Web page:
History can tell us much about the Crusades, the series of religious wars between 1
The remains indicate that the soldiers of the Crusader armies were genetically diverse and mingled with the local population in the Middle East, although they did not significantly affect the genetics of Lebanese living today. They also highlight the important role that the ancient DNA can play in understanding historical events that are less well documented.
"We know that Richard the Lionheart fought in the Crusade, but we do not know much about the ordinary soldiers who lived and died there, and those old samples give us insights into that," says senior author Chris Tyler. Smith, a geneticist at Wellcome Sanger Institute.
"Our results give us unprecedented insight into the ancestry of the people who fought in the Crusader army, and it was not just Europeans," says first author Marc Haber, also from the Wellcome Sanger Institute. "We see this extraordinary genetic diversity in the Middle East in the Middle Ages, with Europeans, the Middle East and mixed individuals fighting in the Crusades, living and dying side by side."
Archaeological evidence indicates that 25 people whose remains were found in a tomb near a crusader castle near Sidon in Lebanon were warriors who died in the battle of 1200. Based on this, Tyler-Smith, Haber, and their colleagues performed genetic analysis of the remains and were able to sequence the DNA of nine crusaders, revealing that there were three Europeans, four from the Middle East, and two individuals had mixed genetic ancestors. 19659005] Throughout history, other massive human migrations – such as the Mongolian movement through Asia under Genghis Khan and the arrival of colonial Iberians in South America – have fundamentally transformed the genetic makeup of these regions. The authors suggest that the influence of the crusaders is likely to be shorter, as the genetic traces of crusaders are insignificant in the people living in Lebanon today. "They have made great efforts to drive them out and have been successful after a few hundred years," says Tyler-Smith.
This ancient DNA can tell us things about history that modern DNA can not. When the researchers lived in Lebanon 2,000 years ago in Roman times 2,000 years ago, the researchers found that today's Lebanese population is genetically more similar to Lebanon's Lebanon. Emagazine.credit-suisse.com/app/art…2934 & lang = DE Who lived in the Roman era and the genetics of the people who live there today,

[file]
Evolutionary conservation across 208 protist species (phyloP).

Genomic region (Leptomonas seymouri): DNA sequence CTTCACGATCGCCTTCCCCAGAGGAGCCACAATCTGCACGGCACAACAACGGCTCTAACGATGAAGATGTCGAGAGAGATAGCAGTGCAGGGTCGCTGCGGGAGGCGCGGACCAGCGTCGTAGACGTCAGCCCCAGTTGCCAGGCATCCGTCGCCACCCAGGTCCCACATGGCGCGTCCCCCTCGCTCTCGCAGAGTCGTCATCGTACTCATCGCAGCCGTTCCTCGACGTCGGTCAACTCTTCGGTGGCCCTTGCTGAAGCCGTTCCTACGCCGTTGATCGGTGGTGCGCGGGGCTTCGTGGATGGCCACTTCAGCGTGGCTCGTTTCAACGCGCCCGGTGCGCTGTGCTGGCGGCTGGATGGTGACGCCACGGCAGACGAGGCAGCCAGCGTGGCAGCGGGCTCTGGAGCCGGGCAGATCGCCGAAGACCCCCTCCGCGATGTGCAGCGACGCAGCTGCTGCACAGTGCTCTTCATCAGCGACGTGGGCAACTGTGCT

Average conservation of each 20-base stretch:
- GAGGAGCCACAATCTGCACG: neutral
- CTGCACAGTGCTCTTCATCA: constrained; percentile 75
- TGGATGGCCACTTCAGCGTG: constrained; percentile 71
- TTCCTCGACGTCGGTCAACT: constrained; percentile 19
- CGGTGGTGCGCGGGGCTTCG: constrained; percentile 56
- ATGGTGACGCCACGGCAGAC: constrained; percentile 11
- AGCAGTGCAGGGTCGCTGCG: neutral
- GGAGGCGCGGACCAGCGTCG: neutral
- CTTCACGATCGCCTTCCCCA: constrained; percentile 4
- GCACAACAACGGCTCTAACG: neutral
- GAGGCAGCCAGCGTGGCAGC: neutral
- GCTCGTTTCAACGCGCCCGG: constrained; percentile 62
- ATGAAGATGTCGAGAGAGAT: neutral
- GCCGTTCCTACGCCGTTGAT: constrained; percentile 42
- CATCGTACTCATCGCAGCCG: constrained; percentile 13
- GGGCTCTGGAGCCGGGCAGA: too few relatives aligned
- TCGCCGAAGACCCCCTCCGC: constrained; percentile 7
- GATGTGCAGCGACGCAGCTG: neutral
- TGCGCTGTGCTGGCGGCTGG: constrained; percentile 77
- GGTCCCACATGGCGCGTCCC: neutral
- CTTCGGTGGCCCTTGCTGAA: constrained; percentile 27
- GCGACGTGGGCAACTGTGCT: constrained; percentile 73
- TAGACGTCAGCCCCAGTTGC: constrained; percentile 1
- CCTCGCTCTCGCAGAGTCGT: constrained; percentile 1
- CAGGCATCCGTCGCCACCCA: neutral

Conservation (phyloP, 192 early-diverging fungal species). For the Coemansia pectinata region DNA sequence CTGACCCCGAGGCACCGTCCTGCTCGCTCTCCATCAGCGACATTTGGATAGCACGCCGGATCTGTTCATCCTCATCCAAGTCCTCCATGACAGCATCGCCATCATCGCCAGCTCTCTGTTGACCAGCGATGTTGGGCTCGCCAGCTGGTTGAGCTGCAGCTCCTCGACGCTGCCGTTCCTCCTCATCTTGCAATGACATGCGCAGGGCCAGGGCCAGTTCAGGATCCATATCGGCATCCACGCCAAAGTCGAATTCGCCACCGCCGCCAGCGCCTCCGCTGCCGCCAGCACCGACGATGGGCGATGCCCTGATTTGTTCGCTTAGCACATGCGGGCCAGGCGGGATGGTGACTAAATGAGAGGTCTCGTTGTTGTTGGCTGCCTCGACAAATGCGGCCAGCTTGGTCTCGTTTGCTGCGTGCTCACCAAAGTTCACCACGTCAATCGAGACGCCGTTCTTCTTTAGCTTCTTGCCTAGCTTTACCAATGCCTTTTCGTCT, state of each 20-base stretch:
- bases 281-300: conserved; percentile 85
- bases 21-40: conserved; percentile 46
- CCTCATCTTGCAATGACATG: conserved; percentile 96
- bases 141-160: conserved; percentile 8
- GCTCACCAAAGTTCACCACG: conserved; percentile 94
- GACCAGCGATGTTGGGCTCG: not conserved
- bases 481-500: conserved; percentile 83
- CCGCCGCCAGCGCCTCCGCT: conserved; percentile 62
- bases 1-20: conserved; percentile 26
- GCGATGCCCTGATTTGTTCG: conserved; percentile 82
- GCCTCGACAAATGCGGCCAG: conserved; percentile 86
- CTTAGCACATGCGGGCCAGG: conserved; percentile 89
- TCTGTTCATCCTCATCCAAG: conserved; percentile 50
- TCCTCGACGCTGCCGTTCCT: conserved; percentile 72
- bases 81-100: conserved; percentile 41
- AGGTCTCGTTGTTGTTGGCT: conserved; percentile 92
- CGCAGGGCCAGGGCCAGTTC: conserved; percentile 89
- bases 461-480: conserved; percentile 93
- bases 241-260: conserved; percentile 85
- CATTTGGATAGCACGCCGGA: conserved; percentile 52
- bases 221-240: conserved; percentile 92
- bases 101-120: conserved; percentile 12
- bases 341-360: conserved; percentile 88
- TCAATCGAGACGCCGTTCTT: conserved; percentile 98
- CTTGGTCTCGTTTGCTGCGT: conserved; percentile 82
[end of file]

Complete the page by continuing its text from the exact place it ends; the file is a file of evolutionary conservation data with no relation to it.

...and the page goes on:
. You would think that there is just that continuity, you think that nothing happened between Roman times and today, and you would miss that for a while. "During Lebanese life, Europeans and people with mixed ancestors belonged to each other," says Haber ,
These results suggest that there may be other important events in human history that do not occur in the DNA of people living today. And if these events are not as well documented as the Crusades, we may not know anything about them. "Our findings suggest that it's worth investigating the old DNA, even if it does not look like it's genetically fussy, and our story could be full of those fleeting impulses of genetic mixing that disappear without a trace," says Tyler-Smith.
That the researchers were able to sequence and interpret the nine crusader DNA at all was also surprising. In warm climates, the DNA is degraded faster and the remains examined here were burned and buried roughly. "The interest in the genetics of this region is very high in the long run, because it has this very strategic position, a lot of history and many migrations, but previous research has focused partly on today's population because recovering old DNA from warm climates is so difficult "Our success shows that studying samples in a similar state is now possible because of advances in DNA extraction and sequencing technology," says Haber.
Next, the researchers want to investigate what was genetically modified in the Middle East during the transition from the Bronze Age to the Iron Age.
However, they also hope that these types of studies will become more commonplace and interdisciplinary. "Historical records are often very fragmented and possibly very biased," says Tyler-Smith. "But genetics gives us a complementary approach that can validate some of the things we've read about in history and report on things that are not documented in the historical records we have, and there's that approach by historians and archaeologists as one of them is accepted As part of their subject, I think it will enrich more and more. "
Today's Lebanese are descended from Biblical Canaanites, according to the genetic study
American Journal of Human Genetics Haber et al.: "A transient impulse of a genetic blending of crusaders in the Middle East identified from old genome sequences" https: //www.cell. com / ajhg / fulltext / S0002-9297 (19) 30111-9, DOI: 10.1016 / j.ajhg.2019.03.015
A History of the Crusades, told by the Crusader DNA (2019, April 18)
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